We can expect to see changes in our landscape plants in the coming weeks.
The obvious one will be fall color as the weather pattern continues to move from summer to fall conditions. If you are seeing strong fall color already in a plant, there is likely a health issue going on. Anytime we have premature fall color, there is often structural damage either above ground or below it, or the plant is suffering from severe stress from another cause. Before that, the changes may not be quite as easy to spot.
By now, all woody plants will have generated foliage and flower buds for the spring of 2018. You will be able to detect slight changes in the green leaves, too. Those leaves are not going to be that shiny green they have been. Plants also will be setting up the abscission layer at the base of the leaf petiole and the stem they are attached to, allowing the leaves to come down and giving us yet another fall yard task – raking up the leaves – but that is weeks away yet!
Our lawns, being a cool season grass, are actively growing roots again after the summer weather, which naturally slows them down. What happens in the lawn this fall directly influences how well the lawn overwinters and the spring flush in 2018. If you only fertilize once a year, fall is the better time. September through early October is a good window.
We used to be able to buy a “winterizer” lawn fertilizer, but with the lawn fertilizer regulations prohibiting the addition of phosphorus to the lawn, this is not as common as it used to be.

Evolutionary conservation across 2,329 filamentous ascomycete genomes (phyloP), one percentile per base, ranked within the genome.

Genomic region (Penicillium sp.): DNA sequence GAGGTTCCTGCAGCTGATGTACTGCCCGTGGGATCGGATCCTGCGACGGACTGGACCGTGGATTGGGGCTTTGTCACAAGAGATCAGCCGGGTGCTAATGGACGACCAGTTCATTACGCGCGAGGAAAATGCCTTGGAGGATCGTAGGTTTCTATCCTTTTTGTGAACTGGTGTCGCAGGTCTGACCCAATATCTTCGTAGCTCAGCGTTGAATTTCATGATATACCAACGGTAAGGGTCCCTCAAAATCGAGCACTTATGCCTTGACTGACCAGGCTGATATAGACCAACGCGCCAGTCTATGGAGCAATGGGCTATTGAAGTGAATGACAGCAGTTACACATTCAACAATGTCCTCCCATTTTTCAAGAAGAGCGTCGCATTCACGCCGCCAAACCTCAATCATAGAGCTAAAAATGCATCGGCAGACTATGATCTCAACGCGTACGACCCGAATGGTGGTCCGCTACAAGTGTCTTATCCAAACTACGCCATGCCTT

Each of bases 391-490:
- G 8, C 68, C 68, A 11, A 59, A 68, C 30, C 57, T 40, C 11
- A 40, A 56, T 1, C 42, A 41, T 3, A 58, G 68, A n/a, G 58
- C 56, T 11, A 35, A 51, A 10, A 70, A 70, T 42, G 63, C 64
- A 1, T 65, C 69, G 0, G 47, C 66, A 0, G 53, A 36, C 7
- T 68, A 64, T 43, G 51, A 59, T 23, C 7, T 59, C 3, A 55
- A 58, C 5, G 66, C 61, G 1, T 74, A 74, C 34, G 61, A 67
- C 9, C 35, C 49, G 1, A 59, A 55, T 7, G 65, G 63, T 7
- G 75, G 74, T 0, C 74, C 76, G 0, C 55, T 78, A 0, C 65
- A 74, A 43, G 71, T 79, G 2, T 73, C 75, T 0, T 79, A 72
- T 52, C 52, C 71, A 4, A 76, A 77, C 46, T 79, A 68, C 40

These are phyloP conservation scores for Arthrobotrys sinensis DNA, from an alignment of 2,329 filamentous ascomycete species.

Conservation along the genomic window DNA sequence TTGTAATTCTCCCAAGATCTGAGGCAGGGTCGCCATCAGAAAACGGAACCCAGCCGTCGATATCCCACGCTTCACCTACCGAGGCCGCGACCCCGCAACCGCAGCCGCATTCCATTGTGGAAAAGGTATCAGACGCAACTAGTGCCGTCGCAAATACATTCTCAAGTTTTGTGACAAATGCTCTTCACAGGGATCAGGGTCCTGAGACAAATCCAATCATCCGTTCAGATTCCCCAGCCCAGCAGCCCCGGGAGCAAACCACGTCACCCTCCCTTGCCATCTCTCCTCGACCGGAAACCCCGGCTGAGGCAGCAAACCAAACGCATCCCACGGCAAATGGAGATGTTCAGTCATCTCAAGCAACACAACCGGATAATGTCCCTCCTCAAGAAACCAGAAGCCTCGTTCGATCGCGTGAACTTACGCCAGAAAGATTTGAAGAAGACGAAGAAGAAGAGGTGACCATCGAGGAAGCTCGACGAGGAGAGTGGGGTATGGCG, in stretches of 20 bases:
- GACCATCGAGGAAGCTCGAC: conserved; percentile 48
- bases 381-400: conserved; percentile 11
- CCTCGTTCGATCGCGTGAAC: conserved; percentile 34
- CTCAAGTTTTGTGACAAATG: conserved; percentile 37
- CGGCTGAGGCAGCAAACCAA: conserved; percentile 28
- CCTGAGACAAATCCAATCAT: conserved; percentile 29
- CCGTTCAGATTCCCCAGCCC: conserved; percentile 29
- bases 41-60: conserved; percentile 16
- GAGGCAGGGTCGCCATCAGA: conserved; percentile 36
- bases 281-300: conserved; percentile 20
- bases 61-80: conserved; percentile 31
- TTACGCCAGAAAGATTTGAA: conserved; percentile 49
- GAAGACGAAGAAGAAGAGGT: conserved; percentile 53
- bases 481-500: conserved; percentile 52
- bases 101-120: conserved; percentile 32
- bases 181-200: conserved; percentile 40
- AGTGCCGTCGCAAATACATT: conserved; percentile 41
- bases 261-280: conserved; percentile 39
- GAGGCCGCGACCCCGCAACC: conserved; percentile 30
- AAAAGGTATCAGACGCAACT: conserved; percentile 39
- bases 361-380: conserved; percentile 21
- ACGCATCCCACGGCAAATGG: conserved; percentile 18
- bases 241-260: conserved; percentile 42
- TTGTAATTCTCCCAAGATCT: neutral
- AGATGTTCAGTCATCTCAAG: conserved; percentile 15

The frequency of cutting your yard is going to pick up for a short while, then taper off again, but continue to mow well into the fall to keep from leaving the lawn too long for the winter.
Perennial herbaceous flowers are doing what other woody plants are, getting food down into the crown, tubers, root systems, and bulbs for next year. You will see changes to the foliage as well. It is common to see leaf spots move in, another sign that fall is on the way.
Most gardeners wait to clean the beds until all the plants are ready, but if your time is limited, you can clear those plants as they fade away and add the plant debris to the compost pile a bit at a time.
September and October should bring us adequate water to help our plants prepare. One of the best garden tasks late in the season is to water any evergreens, newly planted trees, shrubs, and perennials to ensure the soil moisture is there for the winter. So before you take the garden hose off the spigot, make your rounds. Then you get to drain and store the hose for the rest of the winter.
• Richard Hentschel is a horticulture educator with University of Illinois Extension, serving DuPage, Kane and Kendall counties. Get more garden and yard updates with “This Week in the Garden” on Facebook at facebook.com/extensiondkk/videos. The 2017 Kendall County Master Gardener Help Desk currently is open from 9 a.m. to 12:30 p.m. Monday, Wednesday and Friday at 630-553-5823 or at firstname.lastname@example.org.